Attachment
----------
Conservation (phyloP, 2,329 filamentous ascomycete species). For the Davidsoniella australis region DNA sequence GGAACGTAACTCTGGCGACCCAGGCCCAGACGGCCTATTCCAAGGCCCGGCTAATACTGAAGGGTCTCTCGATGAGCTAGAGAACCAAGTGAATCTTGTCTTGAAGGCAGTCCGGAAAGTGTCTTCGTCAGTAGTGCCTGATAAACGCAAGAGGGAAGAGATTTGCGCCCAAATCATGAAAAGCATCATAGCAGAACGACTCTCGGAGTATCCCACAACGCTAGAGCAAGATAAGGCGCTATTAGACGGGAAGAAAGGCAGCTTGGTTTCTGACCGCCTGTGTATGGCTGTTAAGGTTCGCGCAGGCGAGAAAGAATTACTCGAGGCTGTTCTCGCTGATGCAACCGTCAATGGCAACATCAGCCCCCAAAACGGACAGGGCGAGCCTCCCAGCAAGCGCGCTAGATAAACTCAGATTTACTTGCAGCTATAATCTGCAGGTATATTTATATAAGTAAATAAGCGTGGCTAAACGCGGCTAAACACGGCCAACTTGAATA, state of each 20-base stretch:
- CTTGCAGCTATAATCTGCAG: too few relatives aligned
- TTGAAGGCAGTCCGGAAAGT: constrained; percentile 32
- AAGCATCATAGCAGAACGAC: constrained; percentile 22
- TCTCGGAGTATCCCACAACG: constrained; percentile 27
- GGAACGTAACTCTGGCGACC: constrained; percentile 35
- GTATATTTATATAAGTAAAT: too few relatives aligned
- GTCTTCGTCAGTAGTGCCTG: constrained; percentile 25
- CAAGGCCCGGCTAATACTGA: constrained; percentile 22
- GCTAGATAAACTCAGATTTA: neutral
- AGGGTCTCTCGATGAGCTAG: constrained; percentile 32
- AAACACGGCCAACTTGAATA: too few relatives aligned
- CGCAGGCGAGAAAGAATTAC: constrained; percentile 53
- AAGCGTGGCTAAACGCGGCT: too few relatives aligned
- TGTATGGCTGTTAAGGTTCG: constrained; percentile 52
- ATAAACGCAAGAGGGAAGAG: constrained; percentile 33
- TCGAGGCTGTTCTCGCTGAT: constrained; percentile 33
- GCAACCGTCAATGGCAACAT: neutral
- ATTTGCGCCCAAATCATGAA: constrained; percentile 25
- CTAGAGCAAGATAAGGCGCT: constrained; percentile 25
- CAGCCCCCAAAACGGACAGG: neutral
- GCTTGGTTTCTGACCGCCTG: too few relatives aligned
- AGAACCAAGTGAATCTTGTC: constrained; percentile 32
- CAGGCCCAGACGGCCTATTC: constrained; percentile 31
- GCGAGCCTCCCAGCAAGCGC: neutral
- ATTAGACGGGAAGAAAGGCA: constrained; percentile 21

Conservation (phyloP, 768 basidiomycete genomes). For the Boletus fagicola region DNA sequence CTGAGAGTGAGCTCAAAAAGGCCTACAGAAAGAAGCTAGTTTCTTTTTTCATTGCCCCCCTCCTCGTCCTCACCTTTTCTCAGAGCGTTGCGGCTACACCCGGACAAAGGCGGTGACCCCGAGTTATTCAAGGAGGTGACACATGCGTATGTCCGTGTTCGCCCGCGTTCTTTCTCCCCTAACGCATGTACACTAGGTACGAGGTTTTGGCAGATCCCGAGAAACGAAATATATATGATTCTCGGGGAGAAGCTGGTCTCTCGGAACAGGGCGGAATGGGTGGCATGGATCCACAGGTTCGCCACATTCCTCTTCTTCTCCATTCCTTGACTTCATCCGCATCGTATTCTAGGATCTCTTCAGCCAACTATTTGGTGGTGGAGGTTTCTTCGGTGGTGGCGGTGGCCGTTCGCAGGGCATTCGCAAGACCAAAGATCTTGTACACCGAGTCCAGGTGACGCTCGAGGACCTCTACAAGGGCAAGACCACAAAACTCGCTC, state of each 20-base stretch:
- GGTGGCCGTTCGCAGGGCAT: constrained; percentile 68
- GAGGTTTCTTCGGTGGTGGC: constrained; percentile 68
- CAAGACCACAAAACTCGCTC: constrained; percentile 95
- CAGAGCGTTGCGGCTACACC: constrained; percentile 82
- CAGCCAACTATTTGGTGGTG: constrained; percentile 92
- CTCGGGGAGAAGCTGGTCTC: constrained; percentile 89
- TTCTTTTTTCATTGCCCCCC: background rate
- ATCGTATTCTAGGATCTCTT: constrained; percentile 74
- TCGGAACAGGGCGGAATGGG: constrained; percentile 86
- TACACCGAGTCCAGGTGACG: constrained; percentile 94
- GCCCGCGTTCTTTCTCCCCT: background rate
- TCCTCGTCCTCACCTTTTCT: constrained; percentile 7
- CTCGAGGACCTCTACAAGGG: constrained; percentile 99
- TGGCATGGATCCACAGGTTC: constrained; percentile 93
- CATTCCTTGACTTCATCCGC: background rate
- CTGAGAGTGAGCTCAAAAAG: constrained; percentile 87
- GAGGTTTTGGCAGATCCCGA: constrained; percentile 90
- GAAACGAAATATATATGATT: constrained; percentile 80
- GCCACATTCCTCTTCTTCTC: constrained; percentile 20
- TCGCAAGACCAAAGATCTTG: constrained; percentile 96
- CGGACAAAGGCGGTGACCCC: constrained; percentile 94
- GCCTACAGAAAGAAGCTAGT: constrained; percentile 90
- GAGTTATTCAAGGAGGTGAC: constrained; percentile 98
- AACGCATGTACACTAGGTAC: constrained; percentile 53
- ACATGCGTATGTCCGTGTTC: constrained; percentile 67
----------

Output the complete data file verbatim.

Conservation (phyloP, 2,329 filamentous ascomycete species). For the Davidsoniella australis region DNA sequence GGAACGTAACTCTGGCGACCCAGGCCCAGACGGCCTATTCCAAGGCCCGGCTAATACTGAAGGGTCTCTCGATGAGCTAGAGAACCAAGTGAATCTTGTCTTGAAGGCAGTCCGGAAAGTGTCTTCGTCAGTAGTGCCTGATAAACGCAAGAGGGAAGAGATTTGCGCCCAAATCATGAAAAGCATCATAGCAGAACGACTCTCGGAGTATCCCACAACGCTAGAGCAAGATAAGGCGCTATTAGACGGGAAGAAAGGCAGCTTGGTTTCTGACCGCCTGTGTATGGCTGTTAAGGTTCGCGCAGGCGAGAAAGAATTACTCGAGGCTGTTCTCGCTGATGCAACCGTCAATGGCAACATCAGCCCCCAAAACGGACAGGGCGAGCCTCCCAGCAAGCGCGCTAGATAAACTCAGATTTACTTGCAGCTATAATCTGCAGGTATATTTATATAAGTAAATAAGCGTGGCTAAACGCGGCTAAACACGGCCAACTTGAATA, state of each 20-base stretch:
- CTTGCAGCTATAATCTGCAG: too few relatives aligned
- TTGAAGGCAGTCCGGAAAGT: constrained; percentile 32
- AAGCATCATAGCAGAACGAC: constrained; percentile 22
- TCTCGGAGTATCCCACAACG: constrained; percentile 27
- GGAACGTAACTCTGGCGACC: constrained; percentile 35
- GTATATTTATATAAGTAAAT: too few relatives aligned
- GTCTTCGTCAGTAGTGCCTG: constrained; percentile 25
- CAAGGCCCGGCTAATACTGA: constrained; percentile 22
- GCTAGATAAACTCAGATTTA: neutral
- AGGGTCTCTCGATGAGCTAG: constrained; percentile 32
- AAACACGGCCAACTTGAATA: too few relatives aligned
- CGCAGGCGAGAAAGAATTAC: constrained; percentile 53
- AAGCGTGGCTAAACGCGGCT: too few relatives aligned
- TGTATGGCTGTTAAGGTTCG: constrained; percentile 52
- ATAAACGCAAGAGGGAAGAG: constrained; percentile 33
- TCGAGGCTGTTCTCGCTGAT: constrained; percentile 33
- GCAACCGTCAATGGCAACAT: neutral
- ATTTGCGCCCAAATCATGAA: constrained; percentile 25
- CTAGAGCAAGATAAGGCGCT: constrained; percentile 25
- CAGCCCCCAAAACGGACAGG: neutral
- GCTTGGTTTCTGACCGCCTG: too few relatives aligned
- AGAACCAAGTGAATCTTGTC: constrained; percentile 32
- CAGGCCCAGACGGCCTATTC: constrained; percentile 31
- GCGAGCCTCCCAGCAAGCGC: neutral
- ATTAGACGGGAAGAAAGGCA: constrained; percentile 21

Conservation (phyloP, 768 basidiomycete genomes). For the Boletus fagicola region DNA sequence CTGAGAGTGAGCTCAAAAAGGCCTACAGAAAGAAGCTAGTTTCTTTTTTCATTGCCCCCCTCCTCGTCCTCACCTTTTCTCAGAGCGTTGCGGCTACACCCGGACAAAGGCGGTGACCCCGAGTTATTCAAGGAGGTGACACATGCGTATGTCCGTGTTCGCCCGCGTTCTTTCTCCCCTAACGCATGTACACTAGGTACGAGGTTTTGGCAGATCCCGAGAAACGAAATATATATGATTCTCGGGGAGAAGCTGGTCTCTCGGAACAGGGCGGAATGGGTGGCATGGATCCACAGGTTCGCCACATTCCTCTTCTTCTCCATTCCTTGACTTCATCCGCATCGTATTCTAGGATCTCTTCAGCCAACTATTTGGTGGTGGAGGTTTCTTCGGTGGTGGCGGTGGCCGTTCGCAGGGCATTCGCAAGACCAAAGATCTTGTACACCGAGTCCAGGTGACGCTCGAGGACCTCTACAAGGGCAAGACCACAAAACTCGCTC, state of each 20-base stretch:
- GGTGGCCGTTCGCAGGGCAT: constrained; percentile 68
- GAGGTTTCTTCGGTGGTGGC: constrained; percentile 68
- CAAGACCACAAAACTCGCTC: constrained; percentile 95
- CAGAGCGTTGCGGCTACACC: constrained; percentile 82
- CAGCCAACTATTTGGTGGTG: constrained; percentile 92
- CTCGGGGAGAAGCTGGTCTC: constrained; percentile 89
- TTCTTTTTTCATTGCCCCCC: background rate
- ATCGTATTCTAGGATCTCTT: constrained; percentile 74
- TCGGAACAGGGCGGAATGGG: constrained; percentile 86
- TACACCGAGTCCAGGTGACG: constrained; percentile 94
- GCCCGCGTTCTTTCTCCCCT: background rate
- TCCTCGTCCTCACCTTTTCT: constrained; percentile 7
- CTCGAGGACCTCTACAAGGG: constrained; percentile 99
- TGGCATGGATCCACAGGTTC: constrained; percentile 93
- CATTCCTTGACTTCATCCGC: background rate
- CTGAGAGTGAGCTCAAAAAG: constrained; percentile 87
- GAGGTTTTGGCAGATCCCGA: constrained; percentile 90
- GAAACGAAATATATATGATT: constrained; percentile 80
- GCCACATTCCTCTTCTTCTC: constrained; percentile 20
- TCGCAAGACCAAAGATCTTG: constrained; percentile 96
- CGGACAAAGGCGGTGACCCC: constrained; percentile 94
- GCCTACAGAAAGAAGCTAGT: constrained; percentile 90
- GAGTTATTCAAGGAGGTGAC: constrained; percentile 98
- AACGCATGTACACTAGGTAC: constrained; percentile 53
- ACATGCGTATGTCCGTGTTC: constrained; percentile 67